The way people go about their daily lives has altered as a result of technological advancements. It affects practically every aspect of your life, from how you communicate to how you carry out your daily chores.
It's now easy to go to work or do household duties thanks to technological advancements. A variety of gadgets and equipment are available to make people's life easier. It has also had an impact on today's culture in areas including transportation, education, and medical.
Mobile banking allows the poor to obtain financial services without incurring transaction charges or requiring the use of a traditional, physical bank. Access to banking, according to a Brookings Institute Policy Brief, helps the poor secure their money and invest properly. It helps people to save money without worrying about being robbed.
"Access to formal savings increased women's economic empowerment by enhancing their influence over household consumption decisions, children's schooling, and usage of family planning," according to a Brookings study.
Furthermore, mobile banking facilitates and streamlines direct cash transfer operations for humanitarian organisations.
Cell phones provide access to medical information that would otherwise be unavailable to the poor. According to the Research Council of Norway, a recent Ghanaian initiative focuses on pregnant women who lack information on how to ensure healthy foetal growth. Weekly automated messages are sent to mothers to assist counteract superstition and pregnancy-related falsehoods.
"All they need is a cheap mobile phone to receive these messages," explains Jacqueline Mller Larsen of the Grameen Foundation in Ghana. "The health information they acquire in this way can have a significant impact on both the mother and the baby's health."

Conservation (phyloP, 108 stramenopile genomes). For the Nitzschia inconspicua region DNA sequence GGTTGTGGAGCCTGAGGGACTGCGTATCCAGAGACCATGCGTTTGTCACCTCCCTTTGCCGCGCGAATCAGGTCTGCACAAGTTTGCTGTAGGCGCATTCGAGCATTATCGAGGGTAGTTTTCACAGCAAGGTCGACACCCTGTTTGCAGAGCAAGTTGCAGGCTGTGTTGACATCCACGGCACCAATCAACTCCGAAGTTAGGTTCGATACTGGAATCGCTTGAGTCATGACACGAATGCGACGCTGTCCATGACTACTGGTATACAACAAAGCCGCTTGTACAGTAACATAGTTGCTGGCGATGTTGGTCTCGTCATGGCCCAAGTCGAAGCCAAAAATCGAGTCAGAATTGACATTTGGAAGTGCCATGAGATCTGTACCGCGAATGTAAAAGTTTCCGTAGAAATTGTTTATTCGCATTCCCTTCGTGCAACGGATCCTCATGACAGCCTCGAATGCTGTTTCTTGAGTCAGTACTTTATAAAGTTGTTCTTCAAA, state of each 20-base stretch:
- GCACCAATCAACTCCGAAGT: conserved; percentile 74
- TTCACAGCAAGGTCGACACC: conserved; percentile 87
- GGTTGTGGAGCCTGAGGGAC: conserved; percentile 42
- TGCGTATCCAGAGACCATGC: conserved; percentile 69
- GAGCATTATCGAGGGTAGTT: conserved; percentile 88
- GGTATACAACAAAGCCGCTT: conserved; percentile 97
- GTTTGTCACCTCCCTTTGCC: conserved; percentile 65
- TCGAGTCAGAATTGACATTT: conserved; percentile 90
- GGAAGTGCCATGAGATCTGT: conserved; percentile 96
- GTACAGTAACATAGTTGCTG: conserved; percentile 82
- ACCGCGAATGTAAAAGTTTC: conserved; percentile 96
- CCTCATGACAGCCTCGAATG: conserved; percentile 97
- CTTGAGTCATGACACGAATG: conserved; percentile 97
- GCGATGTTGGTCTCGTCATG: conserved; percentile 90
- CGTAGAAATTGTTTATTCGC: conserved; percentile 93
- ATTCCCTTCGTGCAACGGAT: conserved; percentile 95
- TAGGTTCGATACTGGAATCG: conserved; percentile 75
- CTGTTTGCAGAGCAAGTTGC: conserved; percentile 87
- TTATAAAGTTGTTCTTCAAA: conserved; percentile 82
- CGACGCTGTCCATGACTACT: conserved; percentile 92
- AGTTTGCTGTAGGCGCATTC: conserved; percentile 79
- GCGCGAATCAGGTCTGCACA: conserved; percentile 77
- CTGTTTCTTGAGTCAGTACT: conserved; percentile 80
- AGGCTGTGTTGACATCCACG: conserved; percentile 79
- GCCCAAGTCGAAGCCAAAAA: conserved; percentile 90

More than 748 million people lack access to safe drinking water, and more than 2.5 billion people have insufficient sanitation. Every day, more than 1,400 children die from diarrhoea caused by contaminated water and poor sanitation. According to WaterAid, a non-profit dedicated to providing safe water and sanitation, access to safe water would not only slow the spread of diseases, but would also return an average of $4 in enhanced productivity for dollar invested.
Such advancements are not unattainable, and contemporary technology can help to achieve water and sanitation goals. Practical Action, for example, collaborated with Kenyans from the dry, arid Turkana region to design a drought-relieving strategy for the region.
The organisation claimed, "We developed a solar-powered water pump that employs locally-sourced technology to pump 30,000 clean litres of clean, safe water to the hamlet every day."
According to the United Nations, agriculture is the primary source of income for the 1.4 billion people who live on less than $1.25 per day. Agricultural advancements, ranging from improved ploughing techniques to rice adapted to saltier water, have the potential to alleviate hunger for millions of people.
"We can do something revolutionary against hunger if we can get and invent new seeds, new mobile technology, and open new data centres to assist farmers connect their crop prices and understand weather unpredictability," USAID administrator Dr. Rajiv Shah told TIME. "And not just provide food to a small number of those who are hungry."